While wealthy families from North America and Europe make up the bulk of those buying and storing physical gold and silver for investment purposes, the trend is starting to take off in South-east Asia as well, said Mr Rotbart.

Requests for large amounts of bullion, reaching as high as US$5 million in one go, started trickling in last year, though he adds that such cases remain in the minority.

"The majority still buy and keep it in their house or office. And they buy as they go, when they have a child or anniversary," he said.

South-east Asians have a history of investing in gemstones, so they are familiar with the concept of storing wealth in tangible assets such as gold.

Mr Tan - who put nearly three-quarters of his liquid assets into gold and silver - said that there are two ways to store bullion: either with Cisco's storage facility, or at home in a safe or hiding spot.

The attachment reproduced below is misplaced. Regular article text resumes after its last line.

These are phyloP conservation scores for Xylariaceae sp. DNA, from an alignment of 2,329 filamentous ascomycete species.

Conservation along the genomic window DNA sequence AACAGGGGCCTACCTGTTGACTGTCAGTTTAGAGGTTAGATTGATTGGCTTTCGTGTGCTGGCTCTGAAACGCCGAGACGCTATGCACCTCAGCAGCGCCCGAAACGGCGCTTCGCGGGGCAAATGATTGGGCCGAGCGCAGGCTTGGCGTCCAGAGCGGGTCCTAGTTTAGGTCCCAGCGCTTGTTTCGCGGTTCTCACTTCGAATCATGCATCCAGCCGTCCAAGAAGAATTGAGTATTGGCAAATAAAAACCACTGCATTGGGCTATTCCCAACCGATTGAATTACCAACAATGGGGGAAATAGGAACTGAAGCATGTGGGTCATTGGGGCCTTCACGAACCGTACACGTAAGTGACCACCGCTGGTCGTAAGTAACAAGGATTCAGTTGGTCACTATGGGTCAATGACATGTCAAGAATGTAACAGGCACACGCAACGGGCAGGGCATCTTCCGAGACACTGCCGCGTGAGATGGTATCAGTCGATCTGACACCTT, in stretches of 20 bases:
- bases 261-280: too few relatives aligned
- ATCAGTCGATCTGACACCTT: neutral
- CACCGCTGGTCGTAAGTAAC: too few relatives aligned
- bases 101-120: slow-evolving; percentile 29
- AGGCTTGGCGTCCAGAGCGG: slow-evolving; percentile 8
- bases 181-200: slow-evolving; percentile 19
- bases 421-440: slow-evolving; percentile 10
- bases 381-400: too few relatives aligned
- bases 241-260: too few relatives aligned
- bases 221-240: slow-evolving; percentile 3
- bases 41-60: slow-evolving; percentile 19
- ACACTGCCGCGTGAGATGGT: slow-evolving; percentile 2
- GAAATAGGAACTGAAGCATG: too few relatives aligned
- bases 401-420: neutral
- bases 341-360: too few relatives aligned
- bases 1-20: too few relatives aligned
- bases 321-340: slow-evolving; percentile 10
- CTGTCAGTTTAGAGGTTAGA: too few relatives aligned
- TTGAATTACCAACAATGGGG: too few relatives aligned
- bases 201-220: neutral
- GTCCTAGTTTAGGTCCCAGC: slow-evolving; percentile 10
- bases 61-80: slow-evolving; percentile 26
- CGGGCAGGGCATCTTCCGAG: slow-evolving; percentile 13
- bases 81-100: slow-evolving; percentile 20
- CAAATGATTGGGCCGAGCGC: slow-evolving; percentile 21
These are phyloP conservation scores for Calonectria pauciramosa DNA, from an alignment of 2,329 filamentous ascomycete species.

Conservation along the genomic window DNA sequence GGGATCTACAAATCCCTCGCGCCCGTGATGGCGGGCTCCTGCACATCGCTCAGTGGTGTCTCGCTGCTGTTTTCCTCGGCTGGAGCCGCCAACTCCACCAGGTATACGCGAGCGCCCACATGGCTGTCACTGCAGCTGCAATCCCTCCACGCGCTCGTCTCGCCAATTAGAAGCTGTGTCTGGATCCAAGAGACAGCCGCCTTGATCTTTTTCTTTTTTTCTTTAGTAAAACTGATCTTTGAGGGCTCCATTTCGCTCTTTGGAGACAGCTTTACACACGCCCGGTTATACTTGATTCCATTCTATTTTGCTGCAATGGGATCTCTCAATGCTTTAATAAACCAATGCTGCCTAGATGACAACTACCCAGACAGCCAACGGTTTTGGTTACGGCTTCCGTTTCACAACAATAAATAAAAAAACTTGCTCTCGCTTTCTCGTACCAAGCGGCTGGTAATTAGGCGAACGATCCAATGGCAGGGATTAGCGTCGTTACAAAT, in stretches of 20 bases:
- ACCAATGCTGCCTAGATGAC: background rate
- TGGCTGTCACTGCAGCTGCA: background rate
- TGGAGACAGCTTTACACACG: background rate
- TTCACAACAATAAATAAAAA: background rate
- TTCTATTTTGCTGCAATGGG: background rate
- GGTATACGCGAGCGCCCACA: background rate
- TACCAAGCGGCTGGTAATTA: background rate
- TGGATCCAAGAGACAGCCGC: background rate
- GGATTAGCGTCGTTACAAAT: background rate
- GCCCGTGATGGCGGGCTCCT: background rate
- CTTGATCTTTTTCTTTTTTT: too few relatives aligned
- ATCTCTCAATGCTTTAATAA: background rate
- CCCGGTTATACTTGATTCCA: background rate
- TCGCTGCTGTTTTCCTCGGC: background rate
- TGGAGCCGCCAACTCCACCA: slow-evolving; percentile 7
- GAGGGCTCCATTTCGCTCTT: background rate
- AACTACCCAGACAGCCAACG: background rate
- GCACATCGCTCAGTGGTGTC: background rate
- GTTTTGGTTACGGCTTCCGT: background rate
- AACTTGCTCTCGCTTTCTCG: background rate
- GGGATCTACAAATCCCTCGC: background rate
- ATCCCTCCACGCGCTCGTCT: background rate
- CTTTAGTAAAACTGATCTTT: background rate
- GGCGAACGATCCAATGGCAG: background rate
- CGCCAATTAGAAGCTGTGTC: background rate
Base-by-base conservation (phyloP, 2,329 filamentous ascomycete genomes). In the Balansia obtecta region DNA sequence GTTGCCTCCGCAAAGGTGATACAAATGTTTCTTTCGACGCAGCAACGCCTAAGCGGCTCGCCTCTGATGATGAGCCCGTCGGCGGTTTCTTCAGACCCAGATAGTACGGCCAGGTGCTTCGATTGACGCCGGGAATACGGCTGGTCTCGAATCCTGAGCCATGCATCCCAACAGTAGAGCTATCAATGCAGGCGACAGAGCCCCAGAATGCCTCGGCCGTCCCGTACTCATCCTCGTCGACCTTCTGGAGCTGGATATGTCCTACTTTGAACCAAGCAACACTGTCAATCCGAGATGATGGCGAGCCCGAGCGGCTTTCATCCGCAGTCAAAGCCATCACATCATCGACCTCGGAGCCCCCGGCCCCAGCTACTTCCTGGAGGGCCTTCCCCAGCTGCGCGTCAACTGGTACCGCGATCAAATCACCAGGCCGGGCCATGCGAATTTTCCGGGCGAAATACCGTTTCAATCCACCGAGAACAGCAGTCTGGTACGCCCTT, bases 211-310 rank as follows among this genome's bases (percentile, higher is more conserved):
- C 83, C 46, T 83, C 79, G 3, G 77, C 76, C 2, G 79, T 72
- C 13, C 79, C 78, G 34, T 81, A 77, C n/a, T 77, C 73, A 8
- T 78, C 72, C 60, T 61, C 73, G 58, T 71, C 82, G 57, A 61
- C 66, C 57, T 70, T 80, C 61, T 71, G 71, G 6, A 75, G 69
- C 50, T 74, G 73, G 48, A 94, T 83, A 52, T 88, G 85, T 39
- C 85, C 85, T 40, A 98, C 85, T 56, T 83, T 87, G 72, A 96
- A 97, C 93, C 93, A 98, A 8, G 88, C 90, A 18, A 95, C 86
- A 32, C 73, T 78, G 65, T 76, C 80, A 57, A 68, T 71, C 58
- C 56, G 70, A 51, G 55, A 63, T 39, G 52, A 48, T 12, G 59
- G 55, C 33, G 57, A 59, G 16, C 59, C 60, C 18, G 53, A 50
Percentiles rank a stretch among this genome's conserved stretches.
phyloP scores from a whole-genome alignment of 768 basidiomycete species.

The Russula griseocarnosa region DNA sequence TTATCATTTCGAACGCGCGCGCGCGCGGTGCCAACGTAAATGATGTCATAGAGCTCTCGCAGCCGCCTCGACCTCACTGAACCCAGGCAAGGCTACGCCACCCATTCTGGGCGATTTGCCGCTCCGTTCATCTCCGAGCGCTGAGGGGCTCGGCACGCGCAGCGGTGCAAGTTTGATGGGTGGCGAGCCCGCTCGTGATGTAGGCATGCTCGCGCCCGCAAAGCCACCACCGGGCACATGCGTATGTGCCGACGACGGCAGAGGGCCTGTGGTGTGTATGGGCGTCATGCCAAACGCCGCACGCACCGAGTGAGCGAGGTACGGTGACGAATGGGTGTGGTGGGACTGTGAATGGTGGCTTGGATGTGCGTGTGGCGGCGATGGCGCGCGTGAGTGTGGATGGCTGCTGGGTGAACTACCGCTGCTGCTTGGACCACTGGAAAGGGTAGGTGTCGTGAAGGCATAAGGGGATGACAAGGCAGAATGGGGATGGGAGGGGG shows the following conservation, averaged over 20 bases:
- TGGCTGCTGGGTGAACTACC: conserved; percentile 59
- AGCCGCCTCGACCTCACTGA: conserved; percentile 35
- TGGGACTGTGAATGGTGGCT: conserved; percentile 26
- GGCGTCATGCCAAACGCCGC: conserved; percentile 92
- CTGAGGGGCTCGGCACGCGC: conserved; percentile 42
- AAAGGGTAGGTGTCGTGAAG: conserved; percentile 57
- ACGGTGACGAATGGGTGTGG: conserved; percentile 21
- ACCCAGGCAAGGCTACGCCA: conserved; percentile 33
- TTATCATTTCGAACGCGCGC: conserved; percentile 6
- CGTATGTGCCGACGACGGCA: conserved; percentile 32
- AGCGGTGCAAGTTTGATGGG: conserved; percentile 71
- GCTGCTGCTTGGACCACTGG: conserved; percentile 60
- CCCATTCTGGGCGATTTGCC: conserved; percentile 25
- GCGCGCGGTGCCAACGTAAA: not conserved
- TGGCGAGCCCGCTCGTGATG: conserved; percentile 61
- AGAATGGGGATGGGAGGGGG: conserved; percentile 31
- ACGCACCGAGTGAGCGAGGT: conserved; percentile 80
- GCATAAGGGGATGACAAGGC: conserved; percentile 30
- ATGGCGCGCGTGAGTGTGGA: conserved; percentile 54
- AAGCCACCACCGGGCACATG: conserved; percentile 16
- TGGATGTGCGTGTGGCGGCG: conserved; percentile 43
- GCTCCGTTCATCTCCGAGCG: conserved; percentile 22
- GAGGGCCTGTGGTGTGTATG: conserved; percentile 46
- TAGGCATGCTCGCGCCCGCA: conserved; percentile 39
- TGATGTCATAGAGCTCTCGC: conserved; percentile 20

"To steal bullion is not that easy because it's heavy," he said.

He stresses that if one is buying precious metals to avoid exposure to the banking sector, then one should not store them with the banks.

"Because if the banks go bust and get nationalised, everything within it will be taken away - it will not be yours."

But as companies such as Silver Bullion offer innovative services such as peer-to-peer lending backed by precious metals, Singapore-based investors are starting to bring their bullion out of their homes.

"We see customers who bring the gold from home... especially silver which is more bulky, because they want to get a loan for 3 per cent," said Mr Gregersen, who emphasises that Silver Bullion ensures investors have legal ownership of the precious metals stored with the company.

For investors who buy gold and silver bullion, a common concern is having legal ownership of the precious metal in storage, also known as allocated metal.

Under this system, investors normally have serial numbers or identification marks that tie the bars or coins to them, as opposed to unallocated gold or silver that is the property of the bank or vault.

Like many others, Mr So Kai Tong, a 53-year-old private investor, buys gold and silver as a form of insurance.

"You hope that you don't need to use it," he said.

"If (the gold price) reaches US$10,000 an ounce, you know the rest of the world sucks already."